The Lady's Magazine and Museum of the Belles-lettres, Fine Arts, Music, Drama, Fashions, Etc, Volume 6

J. Page, 1835

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Page 27 - Indeed, my good scholar, we may say of angling as Dr. Boteler said of strawberries, " Doubtless God could have made a better berry, but doubtless God never did ; " and so, if I might be judge, " God never did make a more calm, quiet, innocent recreation than angling.
Page 104 - OIL on ! toil on ! ye ephemeral train, Who build in the tossing and treacherous main ; Toil on — for the wisdom of man ye mock, With your sand-based structures and domes of rock : Your columns the fathomless fountains...
Page 27 - No life, my honest scholar, no life so happy and so pleasant as the life of a well-governed angler; for when the lawyer is swallowed up with business, and the statesman is preventing or contriving plots, then we sit on cowslip banks, hear the birds sing, and possess ourselves in as much quietness as these silent silver streams, which we now see glide so quietly by us.
Page 37 - PETITION OF THE HORSE. In the days of John, King of Atri, (an ancient city of Abruzzo,) there was a bell put up, which any one that had received any injury went and rang, and the king assembled the wise men chosen for the purpose, that justice might be done. It happened that, after the bell had been up a long time, the rope was worn out, and a piece of wild vine was made use of to lengthen it. Now there was a knight of Atri who had a noble charger, which had become unserviceable through age, so that,...
Page 104 - Who sings the angel's song. Begin, sweet birds, the accustomed strain ; Come, warble loud and clear; Alas ! alas ! you're weeping all, You're sobbing in my ear. Good night — go say the prayer she taught, Beside your little bed ; The lips that used to bless you there, Are silent with the dead.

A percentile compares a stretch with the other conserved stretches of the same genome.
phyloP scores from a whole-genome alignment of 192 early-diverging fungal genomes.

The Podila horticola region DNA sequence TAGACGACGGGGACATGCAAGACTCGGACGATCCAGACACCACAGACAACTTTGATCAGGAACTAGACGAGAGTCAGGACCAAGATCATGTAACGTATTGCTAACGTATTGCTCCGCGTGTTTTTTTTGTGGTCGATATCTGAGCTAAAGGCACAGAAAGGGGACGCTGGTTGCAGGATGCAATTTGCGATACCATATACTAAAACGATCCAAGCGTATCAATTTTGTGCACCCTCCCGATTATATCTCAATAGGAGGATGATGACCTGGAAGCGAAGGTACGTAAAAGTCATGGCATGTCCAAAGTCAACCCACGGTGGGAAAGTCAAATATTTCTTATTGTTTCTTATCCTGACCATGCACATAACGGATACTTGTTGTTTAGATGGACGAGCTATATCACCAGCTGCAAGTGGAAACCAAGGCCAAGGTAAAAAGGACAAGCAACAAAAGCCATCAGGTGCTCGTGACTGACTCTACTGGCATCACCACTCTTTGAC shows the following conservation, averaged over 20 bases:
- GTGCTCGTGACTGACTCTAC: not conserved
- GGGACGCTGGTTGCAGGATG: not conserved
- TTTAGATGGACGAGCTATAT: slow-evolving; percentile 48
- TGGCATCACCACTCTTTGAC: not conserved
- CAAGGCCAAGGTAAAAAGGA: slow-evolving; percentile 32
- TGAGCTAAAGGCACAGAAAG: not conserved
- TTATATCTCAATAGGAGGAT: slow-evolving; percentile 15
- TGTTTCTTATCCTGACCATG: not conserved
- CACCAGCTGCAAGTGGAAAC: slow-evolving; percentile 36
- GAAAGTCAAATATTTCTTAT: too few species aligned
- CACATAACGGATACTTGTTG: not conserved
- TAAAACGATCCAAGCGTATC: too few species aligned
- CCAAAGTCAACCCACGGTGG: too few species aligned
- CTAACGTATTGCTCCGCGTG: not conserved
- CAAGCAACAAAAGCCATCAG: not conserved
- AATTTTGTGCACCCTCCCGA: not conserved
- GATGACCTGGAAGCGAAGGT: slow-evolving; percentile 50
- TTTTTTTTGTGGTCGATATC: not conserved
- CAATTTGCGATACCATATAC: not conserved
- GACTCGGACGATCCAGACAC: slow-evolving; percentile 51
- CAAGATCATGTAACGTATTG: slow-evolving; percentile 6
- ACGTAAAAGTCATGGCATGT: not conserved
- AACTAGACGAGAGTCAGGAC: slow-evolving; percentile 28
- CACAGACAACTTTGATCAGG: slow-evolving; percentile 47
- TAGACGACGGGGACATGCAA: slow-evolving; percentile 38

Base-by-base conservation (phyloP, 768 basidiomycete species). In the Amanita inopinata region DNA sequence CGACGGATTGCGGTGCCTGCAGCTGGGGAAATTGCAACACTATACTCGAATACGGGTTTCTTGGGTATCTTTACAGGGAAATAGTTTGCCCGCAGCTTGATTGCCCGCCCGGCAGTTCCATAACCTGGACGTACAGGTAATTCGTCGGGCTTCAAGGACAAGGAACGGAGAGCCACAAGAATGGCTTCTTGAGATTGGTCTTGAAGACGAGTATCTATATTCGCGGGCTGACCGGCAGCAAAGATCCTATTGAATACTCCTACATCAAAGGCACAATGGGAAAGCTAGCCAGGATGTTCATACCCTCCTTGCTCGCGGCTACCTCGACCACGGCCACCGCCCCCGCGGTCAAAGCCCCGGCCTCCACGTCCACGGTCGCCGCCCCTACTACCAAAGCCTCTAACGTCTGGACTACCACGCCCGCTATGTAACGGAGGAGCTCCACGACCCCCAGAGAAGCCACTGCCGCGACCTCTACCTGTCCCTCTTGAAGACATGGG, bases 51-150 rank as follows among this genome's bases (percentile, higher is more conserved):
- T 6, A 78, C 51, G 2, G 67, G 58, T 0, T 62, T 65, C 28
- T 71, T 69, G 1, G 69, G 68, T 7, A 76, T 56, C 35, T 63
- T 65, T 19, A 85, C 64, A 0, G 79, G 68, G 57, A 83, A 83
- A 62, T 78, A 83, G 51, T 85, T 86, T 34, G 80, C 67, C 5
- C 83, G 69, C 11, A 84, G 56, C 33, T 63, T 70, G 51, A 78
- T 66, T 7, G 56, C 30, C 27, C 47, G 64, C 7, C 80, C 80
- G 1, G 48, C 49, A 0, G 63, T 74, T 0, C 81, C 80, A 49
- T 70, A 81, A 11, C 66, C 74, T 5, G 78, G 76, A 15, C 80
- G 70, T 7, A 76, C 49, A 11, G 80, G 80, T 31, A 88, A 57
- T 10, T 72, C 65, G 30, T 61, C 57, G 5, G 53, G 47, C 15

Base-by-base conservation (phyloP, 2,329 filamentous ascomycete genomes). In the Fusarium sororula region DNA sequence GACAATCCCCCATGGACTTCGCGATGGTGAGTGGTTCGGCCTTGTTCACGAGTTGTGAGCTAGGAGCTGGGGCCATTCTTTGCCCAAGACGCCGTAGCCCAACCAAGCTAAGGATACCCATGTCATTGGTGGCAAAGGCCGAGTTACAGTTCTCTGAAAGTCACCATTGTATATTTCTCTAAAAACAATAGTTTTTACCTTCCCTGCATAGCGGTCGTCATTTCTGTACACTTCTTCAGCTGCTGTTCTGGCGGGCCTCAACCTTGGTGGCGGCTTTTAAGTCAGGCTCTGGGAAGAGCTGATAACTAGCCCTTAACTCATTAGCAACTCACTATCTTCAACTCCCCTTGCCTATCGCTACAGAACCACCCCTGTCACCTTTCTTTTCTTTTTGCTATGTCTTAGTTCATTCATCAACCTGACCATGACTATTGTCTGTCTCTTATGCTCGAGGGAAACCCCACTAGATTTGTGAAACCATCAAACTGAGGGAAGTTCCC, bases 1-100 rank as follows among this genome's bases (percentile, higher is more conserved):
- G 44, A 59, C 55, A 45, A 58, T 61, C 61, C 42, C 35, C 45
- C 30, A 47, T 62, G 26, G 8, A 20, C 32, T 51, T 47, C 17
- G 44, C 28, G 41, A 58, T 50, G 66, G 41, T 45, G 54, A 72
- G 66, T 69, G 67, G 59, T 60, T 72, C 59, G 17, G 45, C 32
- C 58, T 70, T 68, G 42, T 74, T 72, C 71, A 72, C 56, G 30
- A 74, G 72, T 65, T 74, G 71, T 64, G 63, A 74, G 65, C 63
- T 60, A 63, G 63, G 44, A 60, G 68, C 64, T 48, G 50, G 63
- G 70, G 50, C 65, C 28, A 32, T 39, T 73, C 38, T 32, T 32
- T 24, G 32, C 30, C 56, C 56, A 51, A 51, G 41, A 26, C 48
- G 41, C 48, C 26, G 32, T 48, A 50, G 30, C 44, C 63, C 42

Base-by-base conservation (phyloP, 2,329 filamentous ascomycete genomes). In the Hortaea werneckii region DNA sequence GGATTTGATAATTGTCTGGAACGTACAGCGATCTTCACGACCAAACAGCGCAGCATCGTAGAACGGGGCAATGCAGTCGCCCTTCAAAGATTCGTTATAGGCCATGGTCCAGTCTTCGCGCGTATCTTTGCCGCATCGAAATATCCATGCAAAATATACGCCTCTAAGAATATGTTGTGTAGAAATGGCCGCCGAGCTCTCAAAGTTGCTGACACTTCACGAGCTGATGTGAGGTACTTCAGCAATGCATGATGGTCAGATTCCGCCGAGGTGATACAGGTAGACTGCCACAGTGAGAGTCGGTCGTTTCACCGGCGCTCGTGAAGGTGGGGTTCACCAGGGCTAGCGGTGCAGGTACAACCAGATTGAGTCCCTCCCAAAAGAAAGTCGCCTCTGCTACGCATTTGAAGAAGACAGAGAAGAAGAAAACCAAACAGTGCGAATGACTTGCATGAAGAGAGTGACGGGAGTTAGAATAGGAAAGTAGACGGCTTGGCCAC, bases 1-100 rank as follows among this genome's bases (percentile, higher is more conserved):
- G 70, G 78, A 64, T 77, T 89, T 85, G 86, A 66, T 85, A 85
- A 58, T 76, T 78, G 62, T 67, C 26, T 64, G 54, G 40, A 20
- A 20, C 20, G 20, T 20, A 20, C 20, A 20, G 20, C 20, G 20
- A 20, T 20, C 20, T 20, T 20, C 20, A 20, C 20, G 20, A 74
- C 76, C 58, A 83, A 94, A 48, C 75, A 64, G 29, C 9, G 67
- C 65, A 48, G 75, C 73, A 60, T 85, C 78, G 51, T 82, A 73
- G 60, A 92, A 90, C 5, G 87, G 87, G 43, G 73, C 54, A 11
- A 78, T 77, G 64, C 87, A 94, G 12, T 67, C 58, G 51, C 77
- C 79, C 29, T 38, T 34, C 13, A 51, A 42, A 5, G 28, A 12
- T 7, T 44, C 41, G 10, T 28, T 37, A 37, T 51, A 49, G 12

Page 104 - The ocean is sealed, and the surge a stone; Fresh wreaths from the coral pavement spring, Like the terraced pride of Assyria's king; The turf looks green where the breakers rolled ; O'er the whirlpool ripens the rind of gold; The sea-snatched isle is the home of men,^ And mountains exult where the wave hath been.
Page 104 - Hath earth no graves, that ye thus must spread The boundless sea for the thronging dead ? Ye build — ye build — but ye enter not in, Like the tribes whom the desert devoured in their sin ; From the land of promise ye fade and die, Ere its verdure gleams forth on your weary eye ; — • As the kings of the cloud-crowned pyramid, Their noteless bones in oblivion hid, Ye slumber unmarked 'mid the desolate main, While the wonder and pride of your works remain.
Page 104 - O'er the whirlpool ripens the rind of gold; The sea-snatched isle is the home of men, And mountains exult where the wave hath been. But why do ye plant 'neath the billows dark The wrecking reef for the gallant bark ? There are snares enough on the tented field, 'Mid the...
Page 37 - The horse, driven by hunger, raised his mouth to the vine to munch it, and, pulling it, the bell rang. The judges assembled to consider the petition of the horse, which appeared to demand justice. They decreed that the knight whom he had served in his youth should feed him in his old age ; a sentence which the king confirmed under a heavy penalty.
Page 183 - Time all to himself. It seemed to me that I had more time on my hands than I could ever manage. From a poor man, poor in Time, I was suddenly lifted up into a vast revenue ; I could see no end of my possessions ; I wanted some steward, or judicious bailiff, to manage my estates in Time for me.

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